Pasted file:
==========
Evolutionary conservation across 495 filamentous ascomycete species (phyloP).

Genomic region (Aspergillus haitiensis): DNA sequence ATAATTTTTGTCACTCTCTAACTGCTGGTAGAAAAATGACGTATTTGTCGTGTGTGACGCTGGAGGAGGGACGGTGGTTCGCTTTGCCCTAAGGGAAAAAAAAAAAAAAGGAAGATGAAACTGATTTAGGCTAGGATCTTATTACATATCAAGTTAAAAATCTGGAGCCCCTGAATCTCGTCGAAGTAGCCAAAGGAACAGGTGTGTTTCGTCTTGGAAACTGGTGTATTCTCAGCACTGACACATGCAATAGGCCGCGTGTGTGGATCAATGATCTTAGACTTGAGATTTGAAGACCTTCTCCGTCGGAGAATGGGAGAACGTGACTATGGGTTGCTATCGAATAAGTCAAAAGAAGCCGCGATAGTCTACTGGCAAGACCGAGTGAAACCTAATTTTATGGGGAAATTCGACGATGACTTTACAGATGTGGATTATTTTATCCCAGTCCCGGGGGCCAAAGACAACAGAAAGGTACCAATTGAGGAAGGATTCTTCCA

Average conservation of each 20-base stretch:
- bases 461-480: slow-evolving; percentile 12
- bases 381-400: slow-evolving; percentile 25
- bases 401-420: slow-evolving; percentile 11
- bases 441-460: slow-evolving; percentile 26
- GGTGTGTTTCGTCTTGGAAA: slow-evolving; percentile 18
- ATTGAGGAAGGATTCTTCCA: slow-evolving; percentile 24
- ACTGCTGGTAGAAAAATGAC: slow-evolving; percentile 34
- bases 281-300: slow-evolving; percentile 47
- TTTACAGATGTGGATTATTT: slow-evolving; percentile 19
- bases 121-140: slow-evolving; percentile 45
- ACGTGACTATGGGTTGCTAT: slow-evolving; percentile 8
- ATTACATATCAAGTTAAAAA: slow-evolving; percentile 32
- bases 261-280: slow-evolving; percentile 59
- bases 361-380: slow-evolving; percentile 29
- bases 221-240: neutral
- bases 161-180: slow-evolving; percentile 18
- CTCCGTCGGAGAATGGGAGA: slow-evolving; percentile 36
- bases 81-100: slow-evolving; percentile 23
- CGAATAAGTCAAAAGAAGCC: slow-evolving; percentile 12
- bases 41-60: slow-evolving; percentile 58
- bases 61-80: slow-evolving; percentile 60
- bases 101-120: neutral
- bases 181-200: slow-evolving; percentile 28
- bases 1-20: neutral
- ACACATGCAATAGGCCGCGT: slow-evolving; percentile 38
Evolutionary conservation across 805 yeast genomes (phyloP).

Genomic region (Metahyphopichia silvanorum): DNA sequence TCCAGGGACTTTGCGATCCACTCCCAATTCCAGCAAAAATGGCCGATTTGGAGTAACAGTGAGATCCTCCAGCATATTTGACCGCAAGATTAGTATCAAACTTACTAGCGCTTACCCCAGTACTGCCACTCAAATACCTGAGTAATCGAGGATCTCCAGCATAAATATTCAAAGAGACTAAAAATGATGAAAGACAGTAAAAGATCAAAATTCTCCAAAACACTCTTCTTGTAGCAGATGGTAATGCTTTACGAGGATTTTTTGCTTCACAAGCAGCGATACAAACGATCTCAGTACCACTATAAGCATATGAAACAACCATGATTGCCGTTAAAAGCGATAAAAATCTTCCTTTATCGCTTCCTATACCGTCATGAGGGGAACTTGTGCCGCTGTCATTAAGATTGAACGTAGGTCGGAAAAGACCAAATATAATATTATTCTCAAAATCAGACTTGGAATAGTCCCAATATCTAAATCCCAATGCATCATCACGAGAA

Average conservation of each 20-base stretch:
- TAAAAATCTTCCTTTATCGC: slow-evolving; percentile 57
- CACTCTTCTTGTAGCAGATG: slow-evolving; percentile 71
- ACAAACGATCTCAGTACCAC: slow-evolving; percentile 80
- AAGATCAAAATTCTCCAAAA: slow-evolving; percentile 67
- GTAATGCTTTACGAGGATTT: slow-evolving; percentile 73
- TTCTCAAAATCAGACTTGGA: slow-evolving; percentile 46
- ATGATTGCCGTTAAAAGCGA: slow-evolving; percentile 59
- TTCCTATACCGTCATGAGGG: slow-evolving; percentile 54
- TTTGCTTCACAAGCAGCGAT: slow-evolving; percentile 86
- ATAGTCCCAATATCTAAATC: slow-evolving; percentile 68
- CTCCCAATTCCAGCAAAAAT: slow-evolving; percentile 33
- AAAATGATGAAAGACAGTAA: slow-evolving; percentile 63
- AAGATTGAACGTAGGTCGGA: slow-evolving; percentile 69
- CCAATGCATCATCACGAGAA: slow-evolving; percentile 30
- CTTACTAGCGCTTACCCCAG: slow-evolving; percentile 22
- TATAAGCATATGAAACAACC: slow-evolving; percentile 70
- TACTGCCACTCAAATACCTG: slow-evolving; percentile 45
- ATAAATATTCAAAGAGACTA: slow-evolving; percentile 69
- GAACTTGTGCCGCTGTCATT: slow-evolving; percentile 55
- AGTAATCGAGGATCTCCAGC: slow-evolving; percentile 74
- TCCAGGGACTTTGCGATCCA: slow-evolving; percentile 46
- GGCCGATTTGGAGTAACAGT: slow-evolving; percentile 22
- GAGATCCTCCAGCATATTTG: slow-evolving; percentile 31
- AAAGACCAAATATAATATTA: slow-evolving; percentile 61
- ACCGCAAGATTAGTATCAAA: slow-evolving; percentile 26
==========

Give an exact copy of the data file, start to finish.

Evolutionary conservation across 495 filamentous ascomycete species (phyloP).

Genomic region (Aspergillus haitiensis): DNA sequence ATAATTTTTGTCACTCTCTAACTGCTGGTAGAAAAATGACGTATTTGTCGTGTGTGACGCTGGAGGAGGGACGGTGGTTCGCTTTGCCCTAAGGGAAAAAAAAAAAAAAGGAAGATGAAACTGATTTAGGCTAGGATCTTATTACATATCAAGTTAAAAATCTGGAGCCCCTGAATCTCGTCGAAGTAGCCAAAGGAACAGGTGTGTTTCGTCTTGGAAACTGGTGTATTCTCAGCACTGACACATGCAATAGGCCGCGTGTGTGGATCAATGATCTTAGACTTGAGATTTGAAGACCTTCTCCGTCGGAGAATGGGAGAACGTGACTATGGGTTGCTATCGAATAAGTCAAAAGAAGCCGCGATAGTCTACTGGCAAGACCGAGTGAAACCTAATTTTATGGGGAAATTCGACGATGACTTTACAGATGTGGATTATTTTATCCCAGTCCCGGGGGCCAAAGACAACAGAAAGGTACCAATTGAGGAAGGATTCTTCCA

Average conservation of each 20-base stretch:
- bases 461-480: slow-evolving; percentile 12
- bases 381-400: slow-evolving; percentile 25
- bases 401-420: slow-evolving; percentile 11
- bases 441-460: slow-evolving; percentile 26
- GGTGTGTTTCGTCTTGGAAA: slow-evolving; percentile 18
- ATTGAGGAAGGATTCTTCCA: slow-evolving; percentile 24
- ACTGCTGGTAGAAAAATGAC: slow-evolving; percentile 34
- bases 281-300: slow-evolving; percentile 47
- TTTACAGATGTGGATTATTT: slow-evolving; percentile 19
- bases 121-140: slow-evolving; percentile 45
- ACGTGACTATGGGTTGCTAT: slow-evolving; percentile 8
- ATTACATATCAAGTTAAAAA: slow-evolving; percentile 32
- bases 261-280: slow-evolving; percentile 59
- bases 361-380: slow-evolving; percentile 29
- bases 221-240: neutral
- bases 161-180: slow-evolving; percentile 18
- CTCCGTCGGAGAATGGGAGA: slow-evolving; percentile 36
- bases 81-100: slow-evolving; percentile 23
- CGAATAAGTCAAAAGAAGCC: slow-evolving; percentile 12
- bases 41-60: slow-evolving; percentile 58
- bases 61-80: slow-evolving; percentile 60
- bases 101-120: neutral
- bases 181-200: slow-evolving; percentile 28
- bases 1-20: neutral
- ACACATGCAATAGGCCGCGT: slow-evolving; percentile 38
Evolutionary conservation across 805 yeast genomes (phyloP).

Genomic region (Metahyphopichia silvanorum): DNA sequence TCCAGGGACTTTGCGATCCACTCCCAATTCCAGCAAAAATGGCCGATTTGGAGTAACAGTGAGATCCTCCAGCATATTTGACCGCAAGATTAGTATCAAACTTACTAGCGCTTACCCCAGTACTGCCACTCAAATACCTGAGTAATCGAGGATCTCCAGCATAAATATTCAAAGAGACTAAAAATGATGAAAGACAGTAAAAGATCAAAATTCTCCAAAACACTCTTCTTGTAGCAGATGGTAATGCTTTACGAGGATTTTTTGCTTCACAAGCAGCGATACAAACGATCTCAGTACCACTATAAGCATATGAAACAACCATGATTGCCGTTAAAAGCGATAAAAATCTTCCTTTATCGCTTCCTATACCGTCATGAGGGGAACTTGTGCCGCTGTCATTAAGATTGAACGTAGGTCGGAAAAGACCAAATATAATATTATTCTCAAAATCAGACTTGGAATAGTCCCAATATCTAAATCCCAATGCATCATCACGAGAA

Average conservation of each 20-base stretch:
- TAAAAATCTTCCTTTATCGC: slow-evolving; percentile 57
- CACTCTTCTTGTAGCAGATG: slow-evolving; percentile 71
- ACAAACGATCTCAGTACCAC: slow-evolving; percentile 80
- AAGATCAAAATTCTCCAAAA: slow-evolving; percentile 67
- GTAATGCTTTACGAGGATTT: slow-evolving; percentile 73
- TTCTCAAAATCAGACTTGGA: slow-evolving; percentile 46
- ATGATTGCCGTTAAAAGCGA: slow-evolving; percentile 59
- TTCCTATACCGTCATGAGGG: slow-evolving; percentile 54
- TTTGCTTCACAAGCAGCGAT: slow-evolving; percentile 86
- ATAGTCCCAATATCTAAATC: slow-evolving; percentile 68
- CTCCCAATTCCAGCAAAAAT: slow-evolving; percentile 33
- AAAATGATGAAAGACAGTAA: slow-evolving; percentile 63
- AAGATTGAACGTAGGTCGGA: slow-evolving; percentile 69
- CCAATGCATCATCACGAGAA: slow-evolving; percentile 30
- CTTACTAGCGCTTACCCCAG: slow-evolving; percentile 22
- TATAAGCATATGAAACAACC: slow-evolving; percentile 70
- TACTGCCACTCAAATACCTG: slow-evolving; percentile 45
- ATAAATATTCAAAGAGACTA: slow-evolving; percentile 69
- GAACTTGTGCCGCTGTCATT: slow-evolving; percentile 55
- AGTAATCGAGGATCTCCAGC: slow-evolving; percentile 74
- TCCAGGGACTTTGCGATCCA: slow-evolving; percentile 46
- GGCCGATTTGGAGTAACAGT: slow-evolving; percentile 22
- GAGATCCTCCAGCATATTTG: slow-evolving; percentile 31
- AAAGACCAAATATAATATTA: slow-evolving; percentile 61
- ACCGCAAGATTAGTATCAAA: slow-evolving; percentile 26